How Long After Working Out Does Your Heart Rate Return to Base?

Heart rate monitor on wrist
Heart rate monitor worn on a wrist. (Image: BananaStock/BananaStock/Getty Images)

In the same way that everybody's heart rate is different, everybody's recovery is also different. Athletes will return to their base heart rate in just a few minutes, while people who haven't exercised in a long time might take two or three times longer. The faster the heart rate drops after you stop exercising, the healthier your heart is.

Heart Recovery Rate

Heart recovery rate is the speed at which your heart returns to normal after you stop exercising. According to cardiologist Dr. Michael Lauer from the Cleveland Clinic, the most important factor in heart rate reduction is what happens during the first minute after you stop exercising. Once you stop your workout, your heart rate should drop by about 20 beats during the first minute. People who have a reduction of 12 or less during that first minute are at a higher risk of suffering a heart attack later in life.

Return to Normal Heart Rate

Your normal heart rate is the heart rate speed at which your heart beats when you’re at rest. Because this number varies from person to person, you’ll need to measure your own resting heart rate before you start to exercise. Measure your heart rate again a few seconds before you stop your workout. Then keep measuring at intervals of about one minute. If your heart rate is 190 during exercise and your resting heart rate is 80, it could take you several minutes for your heart rate to return to normal. While your heart rate might drop about 20 beats during the first minute, it might slow down to a drop of 15 or so during the second and third minutes.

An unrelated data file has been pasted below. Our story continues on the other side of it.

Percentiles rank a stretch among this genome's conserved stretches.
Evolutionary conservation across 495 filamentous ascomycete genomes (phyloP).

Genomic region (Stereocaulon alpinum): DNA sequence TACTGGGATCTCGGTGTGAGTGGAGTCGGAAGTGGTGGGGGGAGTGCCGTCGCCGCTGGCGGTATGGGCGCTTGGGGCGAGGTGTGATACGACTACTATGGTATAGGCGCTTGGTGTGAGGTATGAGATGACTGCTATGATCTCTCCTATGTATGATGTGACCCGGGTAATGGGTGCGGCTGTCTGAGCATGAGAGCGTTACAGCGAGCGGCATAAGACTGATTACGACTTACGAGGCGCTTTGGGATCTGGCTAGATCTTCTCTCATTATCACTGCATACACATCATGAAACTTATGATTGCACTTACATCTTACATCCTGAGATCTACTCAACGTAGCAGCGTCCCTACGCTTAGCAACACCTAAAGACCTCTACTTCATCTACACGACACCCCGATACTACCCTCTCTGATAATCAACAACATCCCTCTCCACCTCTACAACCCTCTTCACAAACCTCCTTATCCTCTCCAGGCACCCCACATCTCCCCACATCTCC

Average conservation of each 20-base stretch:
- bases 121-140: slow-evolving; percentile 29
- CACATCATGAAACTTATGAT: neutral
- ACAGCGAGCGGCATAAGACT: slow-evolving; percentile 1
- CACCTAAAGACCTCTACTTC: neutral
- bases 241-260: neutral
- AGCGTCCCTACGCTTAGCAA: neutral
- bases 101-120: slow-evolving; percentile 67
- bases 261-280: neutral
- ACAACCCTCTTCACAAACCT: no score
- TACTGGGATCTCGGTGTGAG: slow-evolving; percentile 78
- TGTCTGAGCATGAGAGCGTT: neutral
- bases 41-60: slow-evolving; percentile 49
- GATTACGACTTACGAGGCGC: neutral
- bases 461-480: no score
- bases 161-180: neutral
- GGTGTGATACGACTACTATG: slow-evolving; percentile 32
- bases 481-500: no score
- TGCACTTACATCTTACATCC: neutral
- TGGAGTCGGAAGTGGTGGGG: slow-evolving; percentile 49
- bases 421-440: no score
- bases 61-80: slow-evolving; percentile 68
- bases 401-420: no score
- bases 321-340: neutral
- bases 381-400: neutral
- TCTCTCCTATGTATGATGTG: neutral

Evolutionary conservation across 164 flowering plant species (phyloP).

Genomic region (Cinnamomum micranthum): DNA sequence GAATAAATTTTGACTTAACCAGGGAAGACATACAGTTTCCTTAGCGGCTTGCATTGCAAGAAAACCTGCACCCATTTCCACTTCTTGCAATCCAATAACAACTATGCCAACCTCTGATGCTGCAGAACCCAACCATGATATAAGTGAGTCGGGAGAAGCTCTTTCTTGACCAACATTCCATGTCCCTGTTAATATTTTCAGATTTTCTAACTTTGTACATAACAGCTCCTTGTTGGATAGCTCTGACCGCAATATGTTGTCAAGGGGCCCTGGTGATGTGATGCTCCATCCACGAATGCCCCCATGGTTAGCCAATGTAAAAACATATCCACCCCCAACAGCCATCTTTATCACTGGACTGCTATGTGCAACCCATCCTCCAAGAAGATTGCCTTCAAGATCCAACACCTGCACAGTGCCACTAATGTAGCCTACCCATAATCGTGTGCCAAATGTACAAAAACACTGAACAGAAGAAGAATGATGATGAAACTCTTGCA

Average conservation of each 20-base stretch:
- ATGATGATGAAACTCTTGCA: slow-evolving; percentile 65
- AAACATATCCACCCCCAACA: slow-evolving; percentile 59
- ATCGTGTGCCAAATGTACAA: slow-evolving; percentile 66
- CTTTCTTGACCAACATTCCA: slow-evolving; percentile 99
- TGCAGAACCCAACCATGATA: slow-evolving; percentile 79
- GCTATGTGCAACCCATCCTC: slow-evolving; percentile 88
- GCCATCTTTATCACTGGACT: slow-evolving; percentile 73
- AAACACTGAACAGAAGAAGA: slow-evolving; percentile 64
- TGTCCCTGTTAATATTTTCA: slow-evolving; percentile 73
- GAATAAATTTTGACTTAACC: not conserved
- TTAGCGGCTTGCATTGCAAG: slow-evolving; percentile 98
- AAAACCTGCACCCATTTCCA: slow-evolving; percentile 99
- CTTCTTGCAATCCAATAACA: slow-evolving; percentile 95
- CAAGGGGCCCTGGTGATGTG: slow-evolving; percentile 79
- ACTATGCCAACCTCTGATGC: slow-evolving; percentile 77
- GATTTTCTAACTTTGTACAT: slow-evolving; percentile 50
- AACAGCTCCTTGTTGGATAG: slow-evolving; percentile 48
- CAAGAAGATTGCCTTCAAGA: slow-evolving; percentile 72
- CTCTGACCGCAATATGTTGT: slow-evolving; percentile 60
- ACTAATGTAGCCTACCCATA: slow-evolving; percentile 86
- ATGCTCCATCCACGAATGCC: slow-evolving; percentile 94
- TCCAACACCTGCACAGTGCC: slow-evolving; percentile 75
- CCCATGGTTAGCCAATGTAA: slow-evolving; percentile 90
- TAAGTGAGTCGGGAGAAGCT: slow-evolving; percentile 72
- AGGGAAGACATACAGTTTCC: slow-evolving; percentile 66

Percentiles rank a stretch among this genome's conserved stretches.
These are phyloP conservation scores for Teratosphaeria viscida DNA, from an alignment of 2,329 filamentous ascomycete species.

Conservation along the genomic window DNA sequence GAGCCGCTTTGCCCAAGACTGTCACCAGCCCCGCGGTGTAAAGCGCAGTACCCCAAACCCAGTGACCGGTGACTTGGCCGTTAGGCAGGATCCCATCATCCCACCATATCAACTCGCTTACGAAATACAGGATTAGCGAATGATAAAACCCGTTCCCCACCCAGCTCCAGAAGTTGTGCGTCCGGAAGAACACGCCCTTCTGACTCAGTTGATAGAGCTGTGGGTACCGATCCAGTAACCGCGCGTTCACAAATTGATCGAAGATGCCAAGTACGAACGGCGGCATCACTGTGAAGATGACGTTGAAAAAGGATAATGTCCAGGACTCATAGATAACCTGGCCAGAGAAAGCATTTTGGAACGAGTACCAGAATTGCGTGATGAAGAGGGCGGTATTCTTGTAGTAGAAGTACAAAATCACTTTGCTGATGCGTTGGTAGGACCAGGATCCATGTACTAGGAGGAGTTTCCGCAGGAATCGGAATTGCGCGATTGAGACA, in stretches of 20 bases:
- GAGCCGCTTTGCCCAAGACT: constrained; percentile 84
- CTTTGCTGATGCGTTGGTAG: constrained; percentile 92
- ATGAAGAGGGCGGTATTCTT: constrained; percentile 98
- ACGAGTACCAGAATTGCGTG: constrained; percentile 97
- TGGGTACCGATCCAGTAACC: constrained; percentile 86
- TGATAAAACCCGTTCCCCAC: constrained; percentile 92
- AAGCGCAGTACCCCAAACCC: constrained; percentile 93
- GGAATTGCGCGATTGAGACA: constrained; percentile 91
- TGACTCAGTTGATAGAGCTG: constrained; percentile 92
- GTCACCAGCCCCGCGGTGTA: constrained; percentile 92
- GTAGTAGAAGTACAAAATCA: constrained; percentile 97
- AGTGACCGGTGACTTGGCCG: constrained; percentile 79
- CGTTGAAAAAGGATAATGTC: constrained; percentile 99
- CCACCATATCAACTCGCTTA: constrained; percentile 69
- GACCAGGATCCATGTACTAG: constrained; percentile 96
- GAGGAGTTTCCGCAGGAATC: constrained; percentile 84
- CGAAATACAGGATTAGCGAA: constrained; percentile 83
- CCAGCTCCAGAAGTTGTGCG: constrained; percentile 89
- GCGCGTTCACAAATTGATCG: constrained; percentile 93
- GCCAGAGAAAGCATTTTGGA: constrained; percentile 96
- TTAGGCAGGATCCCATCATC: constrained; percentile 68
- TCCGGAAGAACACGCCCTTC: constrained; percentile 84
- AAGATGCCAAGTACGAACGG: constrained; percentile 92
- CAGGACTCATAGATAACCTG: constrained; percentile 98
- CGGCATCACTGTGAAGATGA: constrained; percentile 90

Factors that Affect Recovery

Your level of fitness plays an important role in how fast your heart rate returns to normal. The fitter you are, the faster your heart will recover. Age also plays a factor. Children have a faster recovery time than adults. Your actual workout also plays a role. According to a 2010 study published in the “Journal of Occupational Health,” if you work at high intensity during the whole workout, your recovery might be slower than if you take regular breaks during your exercise routine.

Ideal Recovery Speed

How long your heart rate takes to go back to its resting speed also depends on how long you exercise. If you exercise for a couple of minutes, it will take just seconds for your heart rate to slow down. If you exercise for 30 or more minutes, it will take longer. The most important factor is that the numbers keep falling minute after minute.

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